I understand her confusion, especially in current result oriented society, the answer (to be provided) is very important. So, I try to explain the Japanese culture & manners in asking questions as much as possible. It is quite long. However, I didn’t want to be silent here because “The silence” could alter the culture itself (at least I thought).

Here is a copy of my reply.

I believe 2 ideas are not conflicting with each other. I will explain why.

First of all, I do not intend to discourage the questions in this group. This is a fantastic group to share ideas and questions. I learn a lot by reading questions and answers. Q&A here motivates me to keep uploading more videos and information.

Above said, I will explain (1) about “Japanese Sashiko & Courtesy of Japan” and (2) why I pointed out on this thread. Although it is a quite long reply already, I hope you will read through.

1 – Japanese Sashiko & Courtesy of Japan

Learning Sashiko (indirectly or directly) equals to the understanding (at least respecting & trying to understand) the Japanese culture. One of the significances of Japanese culture would be a unique courtesy. Since I believe Sashiko is more than just stitching technique, I want to share the cultural perspective of Japanese Sashiko. Otherwise, what is the point of calling it “Sashiko”?

One of the main principles of the Japanese courtesy is “Avoid troubling the others”. Asking questions is perfectly fine, but the question needs to be well-thought and well-researched. “Not-knowing” is NOT the problem. Asking questions is NOT the concern. “Taking someone’s time ‘more than necessary’” is the point I tried to share in the previous post. Also, some reasonable appreciation to the one who spent time to answer the questions would be very important.

By the way, in some craftsmanship, “asking questions expecting to get answers” is already considered as “rude”. Well, we (as the Japanese) won’t contradict to you because “contradicting” isn’t in our culture already, but you will be “out-pictured” even if you would like to get the answers from the master. The master will be smiling and the student will get nothing unless they follow the courtesy. The Sashiko I am from is also like that. However, over the Internet where anyone can say anything, it is more valuable to speak up & I made up my mind to “share” the Sashiko we enjoy & practice, which includes the Japanese culture.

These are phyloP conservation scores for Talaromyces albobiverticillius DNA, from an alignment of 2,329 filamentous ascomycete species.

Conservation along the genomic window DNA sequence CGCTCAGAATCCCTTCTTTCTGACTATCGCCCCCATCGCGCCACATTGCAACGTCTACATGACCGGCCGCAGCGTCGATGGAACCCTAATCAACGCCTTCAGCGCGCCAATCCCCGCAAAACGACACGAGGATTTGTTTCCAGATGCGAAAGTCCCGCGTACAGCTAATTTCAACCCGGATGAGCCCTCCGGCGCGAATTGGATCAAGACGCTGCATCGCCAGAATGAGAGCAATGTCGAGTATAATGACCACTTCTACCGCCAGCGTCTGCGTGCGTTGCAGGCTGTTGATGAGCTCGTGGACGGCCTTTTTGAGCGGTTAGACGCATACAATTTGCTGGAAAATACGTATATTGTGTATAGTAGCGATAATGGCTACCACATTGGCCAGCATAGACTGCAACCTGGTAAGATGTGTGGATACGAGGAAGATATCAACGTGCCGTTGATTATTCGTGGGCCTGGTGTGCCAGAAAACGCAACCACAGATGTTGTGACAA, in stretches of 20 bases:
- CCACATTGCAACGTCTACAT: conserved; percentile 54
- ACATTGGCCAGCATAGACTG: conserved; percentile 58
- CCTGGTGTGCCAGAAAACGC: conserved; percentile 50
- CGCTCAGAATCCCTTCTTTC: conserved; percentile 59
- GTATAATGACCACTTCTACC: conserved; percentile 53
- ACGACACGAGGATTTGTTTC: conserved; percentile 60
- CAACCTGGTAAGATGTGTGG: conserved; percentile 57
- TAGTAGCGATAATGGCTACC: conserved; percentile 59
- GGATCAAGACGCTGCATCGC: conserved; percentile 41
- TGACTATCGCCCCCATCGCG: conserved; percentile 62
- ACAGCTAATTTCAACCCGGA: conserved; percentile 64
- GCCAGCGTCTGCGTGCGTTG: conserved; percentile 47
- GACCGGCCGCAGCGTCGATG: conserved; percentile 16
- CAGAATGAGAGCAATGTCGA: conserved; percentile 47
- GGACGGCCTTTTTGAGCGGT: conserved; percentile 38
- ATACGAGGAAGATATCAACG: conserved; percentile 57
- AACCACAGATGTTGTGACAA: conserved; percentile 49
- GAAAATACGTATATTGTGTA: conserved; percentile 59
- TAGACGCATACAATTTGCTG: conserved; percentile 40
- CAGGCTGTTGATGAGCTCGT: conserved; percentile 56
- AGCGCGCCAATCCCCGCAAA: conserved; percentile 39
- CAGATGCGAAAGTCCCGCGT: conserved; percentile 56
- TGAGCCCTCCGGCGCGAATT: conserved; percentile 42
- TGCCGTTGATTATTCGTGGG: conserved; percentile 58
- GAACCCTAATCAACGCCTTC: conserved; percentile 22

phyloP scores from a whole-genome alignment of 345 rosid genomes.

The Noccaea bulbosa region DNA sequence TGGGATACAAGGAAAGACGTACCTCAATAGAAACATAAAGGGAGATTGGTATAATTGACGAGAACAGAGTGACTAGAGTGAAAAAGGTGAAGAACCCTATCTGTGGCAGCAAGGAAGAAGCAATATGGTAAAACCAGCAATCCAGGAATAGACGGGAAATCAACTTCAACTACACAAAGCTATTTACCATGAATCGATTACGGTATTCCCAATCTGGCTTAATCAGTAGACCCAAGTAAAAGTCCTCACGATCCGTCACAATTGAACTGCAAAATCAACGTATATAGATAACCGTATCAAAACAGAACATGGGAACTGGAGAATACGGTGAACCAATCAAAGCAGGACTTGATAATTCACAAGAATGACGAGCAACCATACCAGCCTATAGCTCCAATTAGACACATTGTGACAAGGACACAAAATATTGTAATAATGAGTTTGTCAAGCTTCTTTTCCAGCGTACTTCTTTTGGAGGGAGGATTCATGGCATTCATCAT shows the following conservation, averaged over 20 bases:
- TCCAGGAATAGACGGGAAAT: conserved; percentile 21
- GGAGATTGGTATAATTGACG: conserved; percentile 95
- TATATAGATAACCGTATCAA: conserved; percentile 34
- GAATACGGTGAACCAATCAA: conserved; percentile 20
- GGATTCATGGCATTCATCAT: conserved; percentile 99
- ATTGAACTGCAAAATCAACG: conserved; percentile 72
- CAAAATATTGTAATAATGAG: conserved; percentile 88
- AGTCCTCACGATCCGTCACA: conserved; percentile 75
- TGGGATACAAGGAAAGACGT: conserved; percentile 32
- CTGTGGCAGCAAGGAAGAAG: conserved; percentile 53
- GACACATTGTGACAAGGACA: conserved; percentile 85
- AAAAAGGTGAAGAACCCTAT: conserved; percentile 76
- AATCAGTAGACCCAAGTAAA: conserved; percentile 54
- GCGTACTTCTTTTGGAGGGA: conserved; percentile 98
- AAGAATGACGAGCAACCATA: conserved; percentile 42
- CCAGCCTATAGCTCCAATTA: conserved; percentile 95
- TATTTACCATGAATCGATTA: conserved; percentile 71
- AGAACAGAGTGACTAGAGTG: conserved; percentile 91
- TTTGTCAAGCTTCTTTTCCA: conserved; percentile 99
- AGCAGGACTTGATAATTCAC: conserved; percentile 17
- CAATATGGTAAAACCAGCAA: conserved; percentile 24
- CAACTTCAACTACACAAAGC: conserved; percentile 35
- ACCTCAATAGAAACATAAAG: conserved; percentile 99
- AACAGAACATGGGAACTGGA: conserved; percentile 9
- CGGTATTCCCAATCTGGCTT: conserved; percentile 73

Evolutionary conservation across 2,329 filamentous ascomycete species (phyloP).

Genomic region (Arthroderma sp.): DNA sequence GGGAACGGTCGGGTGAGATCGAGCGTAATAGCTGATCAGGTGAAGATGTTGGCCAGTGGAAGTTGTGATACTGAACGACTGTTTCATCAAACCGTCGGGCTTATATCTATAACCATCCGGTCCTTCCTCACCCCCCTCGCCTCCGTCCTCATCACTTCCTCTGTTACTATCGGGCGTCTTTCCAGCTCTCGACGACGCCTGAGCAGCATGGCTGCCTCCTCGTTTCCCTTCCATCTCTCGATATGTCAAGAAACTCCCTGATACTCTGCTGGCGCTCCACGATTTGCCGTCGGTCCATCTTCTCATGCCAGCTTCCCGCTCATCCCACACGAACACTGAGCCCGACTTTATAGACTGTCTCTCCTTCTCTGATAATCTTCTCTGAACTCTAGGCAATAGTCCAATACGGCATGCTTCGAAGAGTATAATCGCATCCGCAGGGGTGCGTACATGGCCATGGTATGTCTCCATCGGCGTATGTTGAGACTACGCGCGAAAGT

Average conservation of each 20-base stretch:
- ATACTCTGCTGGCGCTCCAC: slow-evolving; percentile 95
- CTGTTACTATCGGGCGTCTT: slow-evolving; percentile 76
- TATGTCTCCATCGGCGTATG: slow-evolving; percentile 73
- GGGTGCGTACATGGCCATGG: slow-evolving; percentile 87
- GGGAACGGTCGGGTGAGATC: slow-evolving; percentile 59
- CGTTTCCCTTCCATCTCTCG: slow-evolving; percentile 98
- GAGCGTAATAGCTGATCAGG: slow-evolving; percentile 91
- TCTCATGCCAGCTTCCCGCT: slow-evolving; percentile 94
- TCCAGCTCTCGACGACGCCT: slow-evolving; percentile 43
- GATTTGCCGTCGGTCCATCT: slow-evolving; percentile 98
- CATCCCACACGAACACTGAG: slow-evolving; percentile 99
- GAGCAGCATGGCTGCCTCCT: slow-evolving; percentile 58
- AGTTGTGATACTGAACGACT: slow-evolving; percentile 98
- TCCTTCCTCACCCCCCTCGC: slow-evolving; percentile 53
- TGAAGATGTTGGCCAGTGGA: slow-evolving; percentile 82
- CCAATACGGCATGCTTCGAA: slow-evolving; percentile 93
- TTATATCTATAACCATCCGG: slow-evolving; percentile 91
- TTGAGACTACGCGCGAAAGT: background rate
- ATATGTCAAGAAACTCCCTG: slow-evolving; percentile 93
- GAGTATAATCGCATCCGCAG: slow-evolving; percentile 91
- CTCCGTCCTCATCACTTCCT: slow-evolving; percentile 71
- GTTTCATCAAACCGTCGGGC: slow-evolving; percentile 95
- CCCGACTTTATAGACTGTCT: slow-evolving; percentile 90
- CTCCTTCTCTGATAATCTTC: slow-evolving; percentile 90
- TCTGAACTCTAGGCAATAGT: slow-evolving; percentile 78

I welcome the questions when the question is well-prepared. Of course, I do not expect “everyone” to know me. Therefore, I usually just read through and try to learn from the Q&A, and never pointed out someone’s questions like this before. I share Sashiko so people can learn & I welcome the well-thought questions.

Here is the reason why I pointed out _____’s question regardless of my “welcoming questions” attitude.

1 – She has contacted me twice (and I replied that I do not answer the technical questions because my capacity is limited – I am only available for the workshop graduates for now.) It means she knows that I exist & share A LOT of information on my website, Instagram & FB, and Youtube (I know it isn’t well-organized, but some – many of the answers are available already there).